Written and directed by The Invisible Man’s Leigh Whannell, and recently announced that it will be followed up with a TV series from Blumhouse. Set in the near-future, technology controls nearly all aspects of life but when the world of Grey, a self-labelled technophobe, is turned upside down, his only hope for revenge is an experimental computer chip implant. Starring: Logan Marshall-Green, Melanie Vallejo, Harrison Gilbertson, Betty Gabriel, Benedict Hardie, Simon Maiden, Linda Cropper and Christopher Kirby.
One of the ways that you can immediately tell this film is going to set itself apart from the crowd, is the unusual choice to have the A.I. voice which controls the characters’ house and car to announce the opening credits and the film’s production houses. It stands out as something that’s never particularly done, we’re given their logos and that’s that but here, it’s integrated into the film, strange and ominous but certainly increases your curiosity. Setting itself apart was something vital to this film, there are a ridiculous number of films where men get revenge on the people that killed their wife so by introducing the futuristic and technological aspects, it gives that old story a fresh perspective. The way that the film integrates these futuristic elements is refreshing to see, instead of trying to make an entire overhaul of cities, such is the norm, it keeps the general look of the location while adding plenty of touches to separate itself from current day. It’s not necessarily understated in a larger sense but it’s a more natural, smooth way of presenting the setting so that viewers still recognise and can relate to the environment.
That sleek and stylish visual is paired perfectly with the instinctive direction, it’s solid right off the bat but it really comes into its own when Grey’s new friend Stem kicks in. The camera movement then advances into a style that so closely follows the movements of our lead that it’s inherently satisfying to watch, it’s fast paced and the sort of direction that you always want from action sequences but so rarely get. You’ll certainly be drawn into the story by that point but nevertheless it pulls you in further, the choreography is fantastic but adding that movement to the direction gives it an extra edge of power, emphasises his new found agility in a way that’s powerful. A lot of it does depend on that choreography but the two are blended so well it’s a delight to watch. It really pushes on the sympathy of the moment, that style lets you in to the characters experience of this strange new ability, the speed of the shot reflecting his movements, gives you almost a similar experience to what the character would have. It then goes one step further by not minimising its violence but also not diving into gratuitous territory, it waits until the right moment then throws a splash of gore at you, to keep the audience wary of the Stem’s efficiency.
Outside of those elements, the next chunk of the film rests on the shoulders of Logan Marshall-Green, an actor who’s never had a ‘breakout’ role, so to speak but he’s done very consistent work in his 17-year career to date. His performance is terrific in this film, not only does he handle the emotional side of things extremely well, he’s on top form when he alters his posture and body language to reflect whether Grey or Stem is in control, it’s only slight changes but it’s very visible and incredibly effective. This role shows that he’s been entirely underestimated to this point, his next project being a 40’s set police drama, co-starring Taylor Kitsch, it seems that Hollywood may have picked embraced the film but not quite the actor just yet, hopefully that will change with time. He also has a very strong supporting cast, particularly Gilbertson and Gabriel, the latter you may recognise from her iconic role as Georgina, the maid in Get Out but throughout there isn’t an outlier or weak performance to be found.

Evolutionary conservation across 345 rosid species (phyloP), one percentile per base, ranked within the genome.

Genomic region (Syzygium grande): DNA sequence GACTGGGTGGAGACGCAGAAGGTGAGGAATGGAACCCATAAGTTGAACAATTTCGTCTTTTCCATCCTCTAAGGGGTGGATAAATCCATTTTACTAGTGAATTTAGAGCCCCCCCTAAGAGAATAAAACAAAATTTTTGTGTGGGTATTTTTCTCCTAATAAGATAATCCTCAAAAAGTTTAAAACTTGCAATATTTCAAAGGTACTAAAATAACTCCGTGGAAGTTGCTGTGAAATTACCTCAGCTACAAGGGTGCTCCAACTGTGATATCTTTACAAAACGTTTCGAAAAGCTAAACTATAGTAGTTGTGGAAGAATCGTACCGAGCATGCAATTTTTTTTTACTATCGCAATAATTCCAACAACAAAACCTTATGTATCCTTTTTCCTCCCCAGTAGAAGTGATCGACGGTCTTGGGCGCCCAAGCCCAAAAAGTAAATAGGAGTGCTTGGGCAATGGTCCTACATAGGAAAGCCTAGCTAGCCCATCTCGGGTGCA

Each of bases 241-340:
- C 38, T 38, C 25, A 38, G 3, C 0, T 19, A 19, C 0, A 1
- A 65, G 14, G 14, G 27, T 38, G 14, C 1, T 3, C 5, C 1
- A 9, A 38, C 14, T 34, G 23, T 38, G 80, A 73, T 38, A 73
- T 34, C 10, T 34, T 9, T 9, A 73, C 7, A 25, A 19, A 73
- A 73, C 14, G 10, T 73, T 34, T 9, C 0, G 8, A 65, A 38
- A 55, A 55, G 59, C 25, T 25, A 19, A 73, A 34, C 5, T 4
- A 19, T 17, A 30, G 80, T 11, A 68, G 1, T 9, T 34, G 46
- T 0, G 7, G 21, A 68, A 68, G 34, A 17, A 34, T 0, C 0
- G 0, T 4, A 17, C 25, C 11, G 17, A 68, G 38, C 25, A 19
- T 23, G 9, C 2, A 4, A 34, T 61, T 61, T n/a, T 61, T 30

You could say that the writing is a little bit predictable but it’s inconsequential because rarely do you come across a film tackling the danger of A.I. that presents genuinely coherent, strong and compelling storytelling. Too often are stories of the same vein treated with a laziness and misguided focus, providing action but no real story or too much story that becomes convoluted so it’s a refreshing change of pace for Upgrade to be covering all the bases and providing a thrilling experience. It also has just the slightest edge of comedy which lets the film sit in its darkness, without becoming too gritty or overly violent. However, there are one or two scenes that went slightly too heavily on the editing, taking focus away from the action at hand which is frustrating, it’s wasteful to have so much choreography and stunts go into a scene, only to miss half of it because of the edits.
Upgrade is a story that has a lot of different elements but never strays its focus too far from the central focus, Grey’s sorrow, grief and anger. The direction, cinematography and stunts are spectacular, the way both its lead and the camera move in unison works beyond what you might expect to create almost a new viewing experience. Violence is used in a way which grounds the story, it’s not about shock value, it’s exposing the dangers in the story in a way that knocks you back in emphasis. It’s incredibly stylish, electrifying and succeeds so well in a genre where many others have failed. Whannell is a director on the rise after the success of The Invisible Man and if these two films are anything to go by, he’s got a stellar career ahead of him.